Dabbling in these areas is a good place to start to begin to feel a bit of comfort. Change that I-can't-do-it attitude to an I-will-try-it and I-will-succeed attitude instead. Chisel out a bit of time daily or weekly . . . before you know it, you'll be a Google enthusiast too!

*This entry was posted in AnnouncementsCompany NewsGoogle Apps for EducationGoogle Apps News and tagged  on  by .

Monday, September 7, 2015

Geeking Out - Google Updates

Life is good….Google released even MORE updates yesterday to the tools we all know and love. (Yes…we are geeking out) #Googledomination
Now for the updates….(Here is a quick preview list. Click on the links below in order to read more about the updates and see them in action)
1.   Voice typing in Google Docs
2.      Easily see new changes in Google Docs
3.      Revamped Google Forms (You have to opt in to try the new Google Forms)
4.      Google Fonts preserved in Microsoft products
5.      The new Explore option in Google Sheets – analyzes your data and automatically creates charts and surfaces based on the information (Seems pretty powerful)
6.      Partial cell formatting in Google Sheets
7.      Templates in Docs, Sheets, and Slides – Numerous options in order to help you focus on content and not formatting (Some really great options available)
8.      New themes/color schemes in Google Slides
Click here for more information about these awesome updates.
In addition to the Google Drive/productivity updates, Google rolled out a new Chrome extension called Share to Classroom, and it is a wonderful tool for classroom use! Teachers can push websites directly out to students, and it will automatically open up in the students’ Chrome browser. (Students must have this extension downloaded and enabled in order for it to work) If you are interested in using this new extension, click here to read more about its capabilities.

I will leave you with this…If you are looking for a great daily bell ringer activity, just Google Search Fun Facts.

Saturday, September 5, 2015

Google Form Add-on: copyDown

"Get your Google Form submissions up on the dance floor with the power of 
~Andrew Stillman

Are you doing the copyDown dance? If not, you'll be dancing happily when you realize the power that this add-on adds to Google Form submissions especially when used in conjunction with a mail merge feature. 

Here's a scenario I faced: Parents sign up for our school's Library Book Club using a Google Form. That's a time-saver, you might say. True, however, as I use their submissions along with these add-ons: autoCrat and formMule, I run into a few merging troubles. For instance, sometimes parents don't capitalize their child's name, or they use full caps. I also need to be able to use certain pronouns depending on if the child is a boy or a girl--I really don't want "Which pronouns do you use with regards to your child?" to be a question on my Form! The solution: copyDown.

Before I go on and on with how it all works . . . try it for yourself first. Go to my form and complete it and make sure to include your true email address. Try it as a parent and then again as the staff member option to see how autoCrat and FormMule work. Either full cap or don't capitalize your names so you can see what happens with copyDown. Check your email! If you are interested . . . come back and read on to see how it's done! Click here for the Form. I'll wait for your return . . .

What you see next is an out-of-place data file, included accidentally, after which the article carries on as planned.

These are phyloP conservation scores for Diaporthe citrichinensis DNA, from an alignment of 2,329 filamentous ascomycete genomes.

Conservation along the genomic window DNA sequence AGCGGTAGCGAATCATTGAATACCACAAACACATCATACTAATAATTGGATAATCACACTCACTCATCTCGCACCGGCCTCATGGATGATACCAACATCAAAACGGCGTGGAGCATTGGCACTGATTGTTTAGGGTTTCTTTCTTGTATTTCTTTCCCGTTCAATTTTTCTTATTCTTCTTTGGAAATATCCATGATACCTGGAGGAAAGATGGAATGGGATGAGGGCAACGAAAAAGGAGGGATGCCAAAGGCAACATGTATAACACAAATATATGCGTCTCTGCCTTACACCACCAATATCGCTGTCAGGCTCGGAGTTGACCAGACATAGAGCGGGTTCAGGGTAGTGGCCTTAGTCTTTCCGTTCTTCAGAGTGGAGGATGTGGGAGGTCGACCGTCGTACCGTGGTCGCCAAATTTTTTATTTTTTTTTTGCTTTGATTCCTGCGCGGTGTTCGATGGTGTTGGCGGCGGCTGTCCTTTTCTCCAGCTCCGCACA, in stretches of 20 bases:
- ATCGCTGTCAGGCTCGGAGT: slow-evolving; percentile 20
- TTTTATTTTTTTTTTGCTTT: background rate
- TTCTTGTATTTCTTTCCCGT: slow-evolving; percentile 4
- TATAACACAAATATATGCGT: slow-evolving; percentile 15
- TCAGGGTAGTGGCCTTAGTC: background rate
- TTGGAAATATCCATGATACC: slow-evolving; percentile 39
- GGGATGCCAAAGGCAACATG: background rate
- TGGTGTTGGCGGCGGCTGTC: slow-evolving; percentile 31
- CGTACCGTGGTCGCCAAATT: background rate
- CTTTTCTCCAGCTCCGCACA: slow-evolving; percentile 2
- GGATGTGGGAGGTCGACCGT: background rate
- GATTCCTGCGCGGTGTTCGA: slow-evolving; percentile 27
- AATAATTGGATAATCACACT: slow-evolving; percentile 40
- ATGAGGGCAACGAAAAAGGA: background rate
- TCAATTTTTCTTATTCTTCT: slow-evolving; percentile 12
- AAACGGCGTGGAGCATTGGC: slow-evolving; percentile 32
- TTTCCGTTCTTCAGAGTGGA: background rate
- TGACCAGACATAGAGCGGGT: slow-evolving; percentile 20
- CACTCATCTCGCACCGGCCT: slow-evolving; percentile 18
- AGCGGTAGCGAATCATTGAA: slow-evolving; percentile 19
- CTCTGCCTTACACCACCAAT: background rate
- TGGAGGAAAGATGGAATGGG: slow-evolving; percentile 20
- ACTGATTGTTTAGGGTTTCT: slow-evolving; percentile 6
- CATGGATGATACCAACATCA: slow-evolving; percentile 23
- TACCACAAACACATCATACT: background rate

The Form obviously captures all your responses. Now you need some responses fixed or figured out. That's where copyDown comes to the rescue because you can't put formulas on each line in anticipation of submission responses . . . form submissions will erase the waiting formulas. 

Here's how it works:
Create your form. 
Go live and complete your form to get one row of submissions. 
View your responses. 
Install the Google Sheets add-on copyDown.
Now add the necessary formulas to the immediate right of your form responses. 
Here are the formulas I used:
If a parent types their child's information without capitalizing or full caps the name, the formula =proper(C2) (where C2 is the cell containing the first name) will correct it. 
Since parents included a son or daughter response, I use these three if statements to get the correct pronouns to use in the merge document:
=if($B2="Daughter","she",if($B2="Son","he",if($B2="I'm a staff member","")))
=if($B2="Daughter","her",if($B2="Son","his",if($B2="I'm a staff member","")))
=if($B2="Daughter","her",if($B2="Son","him",if($B2="I'm a staff member","")))
For the birth date, I use this formula: =E2  
You can then format the date to only display the month and date. (Format> Number> More Formats> More Date and Time Formats> choose Month and Day. 
You can take a look at the positioning of the formulas in my Sheet: The Sheet

Once you have all the necessary formulas, go to Add-Ons and launch copyDown. copyDown will use row 2 submissions and look for formulas there. Click the switch to turn it on. You will see a list of your formulas. For me, I usually always select Paste as Values (this eliminates the formulas once they have been calculated leaving only the results in each cell). To make it easy, you can scroll down to the bottom of your list and Select/Deselect All. Then click Save Settings. copyDown places a column in your document with a purple heading. copyDown is triggered by each form submission. Test it again and see how it calculates your formulas. The purple headed column will also give you status of completion for each submission. 

If you gave my Form a test run, you also saw autoCrat (for the student response merge) and formMule (for the staff response email) at work! My sample Sheet also shows the status of each of these Add-Ons. These are two other really powerful Add-ons that you should know. To learn more now, visit: New Visions Cloud Lab and look under Add-Ons. 

Wednesday, September 2, 2015

Create clips/segments from YouTube Videos with Tube Chop

Ever need just a short clip of a longer video that you find on YouTube?  Instead of fast forwarding through the video and stopping it at the end of the clip, try TubeChop.  TubeChop will clip your video for free.  Simply copy the URL of the YouTube video in the menu bar.  When the video shows up, you can play the video and enter in the "Start" time of the clip you would like to have and the "End" time of the clip and click "Chop it" and  TubeChop will create a video file of your clip!
It will give you a link to your newly chopped video!